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Ann N Y Acad Sci. 2002 Apr;959:45-9.

Down-regulation of receptor-mediated endocytosis is responsible for senescence-associated hyporesponsiveness.

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Department of Biochemistry and Molecular Biology, Seoul National University College of Medicine, Seoul, South Korea.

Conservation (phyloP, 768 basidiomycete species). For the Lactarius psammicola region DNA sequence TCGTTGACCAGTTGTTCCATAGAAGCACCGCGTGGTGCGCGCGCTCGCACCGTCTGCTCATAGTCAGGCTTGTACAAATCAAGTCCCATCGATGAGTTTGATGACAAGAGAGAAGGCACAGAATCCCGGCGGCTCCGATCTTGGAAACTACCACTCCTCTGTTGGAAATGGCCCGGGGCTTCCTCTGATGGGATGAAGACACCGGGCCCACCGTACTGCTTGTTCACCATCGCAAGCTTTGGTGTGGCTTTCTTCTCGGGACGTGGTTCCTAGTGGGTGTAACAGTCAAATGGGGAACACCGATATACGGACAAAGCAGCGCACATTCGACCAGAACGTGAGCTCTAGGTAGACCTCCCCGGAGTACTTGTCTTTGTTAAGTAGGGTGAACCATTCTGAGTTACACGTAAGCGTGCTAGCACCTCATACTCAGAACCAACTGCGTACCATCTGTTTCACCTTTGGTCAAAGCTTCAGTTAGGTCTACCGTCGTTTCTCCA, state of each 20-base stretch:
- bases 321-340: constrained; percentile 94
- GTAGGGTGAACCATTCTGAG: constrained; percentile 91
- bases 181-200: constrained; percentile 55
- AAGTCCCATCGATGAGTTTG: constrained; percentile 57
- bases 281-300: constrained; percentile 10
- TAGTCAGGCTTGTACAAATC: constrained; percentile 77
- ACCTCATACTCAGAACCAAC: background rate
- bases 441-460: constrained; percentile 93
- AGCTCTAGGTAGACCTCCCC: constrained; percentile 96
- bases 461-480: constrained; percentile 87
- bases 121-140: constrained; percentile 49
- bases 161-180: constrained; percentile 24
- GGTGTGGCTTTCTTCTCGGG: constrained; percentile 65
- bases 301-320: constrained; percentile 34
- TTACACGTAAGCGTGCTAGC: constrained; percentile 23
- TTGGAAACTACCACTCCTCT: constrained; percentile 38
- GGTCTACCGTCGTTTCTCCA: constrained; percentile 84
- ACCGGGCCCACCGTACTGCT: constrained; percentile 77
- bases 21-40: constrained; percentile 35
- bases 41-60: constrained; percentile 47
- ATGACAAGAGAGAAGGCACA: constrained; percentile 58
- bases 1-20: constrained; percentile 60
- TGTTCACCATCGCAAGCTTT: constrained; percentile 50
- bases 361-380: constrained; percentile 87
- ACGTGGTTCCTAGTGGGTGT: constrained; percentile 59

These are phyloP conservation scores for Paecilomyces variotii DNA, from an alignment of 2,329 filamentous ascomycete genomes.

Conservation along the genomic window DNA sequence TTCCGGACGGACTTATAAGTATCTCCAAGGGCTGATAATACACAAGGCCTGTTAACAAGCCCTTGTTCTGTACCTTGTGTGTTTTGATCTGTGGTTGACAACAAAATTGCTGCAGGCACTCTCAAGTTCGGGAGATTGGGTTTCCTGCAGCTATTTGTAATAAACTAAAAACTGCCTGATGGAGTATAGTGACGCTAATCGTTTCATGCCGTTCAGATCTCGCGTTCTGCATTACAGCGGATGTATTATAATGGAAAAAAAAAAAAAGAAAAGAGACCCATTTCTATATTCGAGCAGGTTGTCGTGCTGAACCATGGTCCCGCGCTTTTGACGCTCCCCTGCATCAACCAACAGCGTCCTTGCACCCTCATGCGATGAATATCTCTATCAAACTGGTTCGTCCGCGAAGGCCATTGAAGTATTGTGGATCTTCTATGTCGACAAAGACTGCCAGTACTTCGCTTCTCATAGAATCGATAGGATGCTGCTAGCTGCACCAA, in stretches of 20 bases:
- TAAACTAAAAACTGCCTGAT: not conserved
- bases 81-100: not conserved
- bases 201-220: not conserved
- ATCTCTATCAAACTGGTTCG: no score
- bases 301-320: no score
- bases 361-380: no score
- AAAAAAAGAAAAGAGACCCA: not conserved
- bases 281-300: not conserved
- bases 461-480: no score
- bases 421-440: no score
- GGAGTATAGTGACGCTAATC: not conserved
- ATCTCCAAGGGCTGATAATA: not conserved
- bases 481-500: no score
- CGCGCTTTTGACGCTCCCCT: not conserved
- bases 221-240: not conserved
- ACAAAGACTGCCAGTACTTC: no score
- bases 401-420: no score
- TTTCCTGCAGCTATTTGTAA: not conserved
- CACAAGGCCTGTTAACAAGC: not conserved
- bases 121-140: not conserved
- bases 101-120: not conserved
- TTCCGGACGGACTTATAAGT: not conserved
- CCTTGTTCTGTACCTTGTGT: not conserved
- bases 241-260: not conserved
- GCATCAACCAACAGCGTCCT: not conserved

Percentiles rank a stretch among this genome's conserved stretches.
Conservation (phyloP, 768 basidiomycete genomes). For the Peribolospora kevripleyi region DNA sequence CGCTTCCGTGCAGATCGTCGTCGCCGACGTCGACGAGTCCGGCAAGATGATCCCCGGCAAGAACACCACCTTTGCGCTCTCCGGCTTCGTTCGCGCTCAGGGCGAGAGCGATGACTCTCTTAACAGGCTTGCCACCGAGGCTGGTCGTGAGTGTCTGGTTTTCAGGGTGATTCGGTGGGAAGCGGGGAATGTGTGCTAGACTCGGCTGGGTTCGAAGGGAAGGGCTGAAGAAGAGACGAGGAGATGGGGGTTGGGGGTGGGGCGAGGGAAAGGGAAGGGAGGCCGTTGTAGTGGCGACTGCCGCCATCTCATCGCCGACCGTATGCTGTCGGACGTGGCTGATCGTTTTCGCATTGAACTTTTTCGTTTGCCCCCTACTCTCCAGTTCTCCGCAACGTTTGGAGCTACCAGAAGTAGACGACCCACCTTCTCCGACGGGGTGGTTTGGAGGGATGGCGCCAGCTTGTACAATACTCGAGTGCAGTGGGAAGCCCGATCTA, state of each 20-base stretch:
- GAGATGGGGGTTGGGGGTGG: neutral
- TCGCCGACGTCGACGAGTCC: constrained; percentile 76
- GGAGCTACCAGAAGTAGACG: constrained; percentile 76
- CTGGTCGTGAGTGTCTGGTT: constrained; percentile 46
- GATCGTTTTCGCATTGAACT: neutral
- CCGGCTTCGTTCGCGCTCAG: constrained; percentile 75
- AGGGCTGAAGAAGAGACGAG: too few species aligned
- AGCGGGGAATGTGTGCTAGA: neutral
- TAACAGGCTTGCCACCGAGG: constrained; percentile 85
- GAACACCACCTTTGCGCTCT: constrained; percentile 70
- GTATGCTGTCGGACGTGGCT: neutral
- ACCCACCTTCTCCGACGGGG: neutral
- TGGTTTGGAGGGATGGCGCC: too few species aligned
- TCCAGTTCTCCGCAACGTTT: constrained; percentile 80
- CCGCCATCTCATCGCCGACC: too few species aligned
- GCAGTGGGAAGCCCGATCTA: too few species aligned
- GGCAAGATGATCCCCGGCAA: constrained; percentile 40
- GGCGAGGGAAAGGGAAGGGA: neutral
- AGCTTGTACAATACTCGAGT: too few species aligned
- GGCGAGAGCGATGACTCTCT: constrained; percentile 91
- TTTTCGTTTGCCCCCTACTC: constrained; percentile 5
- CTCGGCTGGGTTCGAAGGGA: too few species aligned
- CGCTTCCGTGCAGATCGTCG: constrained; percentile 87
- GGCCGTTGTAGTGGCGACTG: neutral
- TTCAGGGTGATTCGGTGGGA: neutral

Human diploid fibroblasts (HDF) do not divide indefinitely and eventually lead to an arrest of cell division by a process termed cellular or replicative senescence. Irreversible growth arrest of senescent cells is strongly related to the attenuated response to growth factors. Recently, we reported that up-regulation of caveolin in the senescent cells is responsible for the attenuated response to growth factors. Senescent cells did not phosphorylate Erk-1/2 after EGF stimulation, whereas young cells did. In those senescent cells, we found an increased level of caveolin proteins and strong interactions between caveolin-1 and EGFR. When we overexpressed caveolin-1 in young HDF, the activation of Erk-1/2 on EGF stimulation was significantly suppressed. These results suggest that the hyporesponsiveness of senescent fibroblasts to EGF stimulation might be due to the overexpression of caveolin. In addition, the clathrin-dependent endocytosis system plays the more active and dominant role over the caveolae system. Therefore, we monitored the efficiency of clathrin-dependent receptor-mediated endocytosis in the senescent cells in order to elucidate the exact mode of the attenuated response to growth factors in the senescent cells. Using a transferrin-uptake assay and Western blot analysis of endocytosis-related proteins, we found a significant decrease of amphiphysin-1 in human diploid fibroblasts of multipassages. By adjusting the level of amphiphysin, we could modulate the efficiency of receptor-mediated endocytosis either in young or old cells toward growth factors: that is, a dominant negative mutant of amphiphysin-1 blocked the endocytosis in the young cells, while microinjection of the gene resumed its activity in the old cells. Taken together, we conclude that the loss of endocytotic activity of senescent cells is directly related to the down-regulation of amphiphysin-1 and/or up-regulation of caveolins. This opens a new field of functional recovery of the senescent cells simply through adjusting the receptor-mediated endocytosis capacity.

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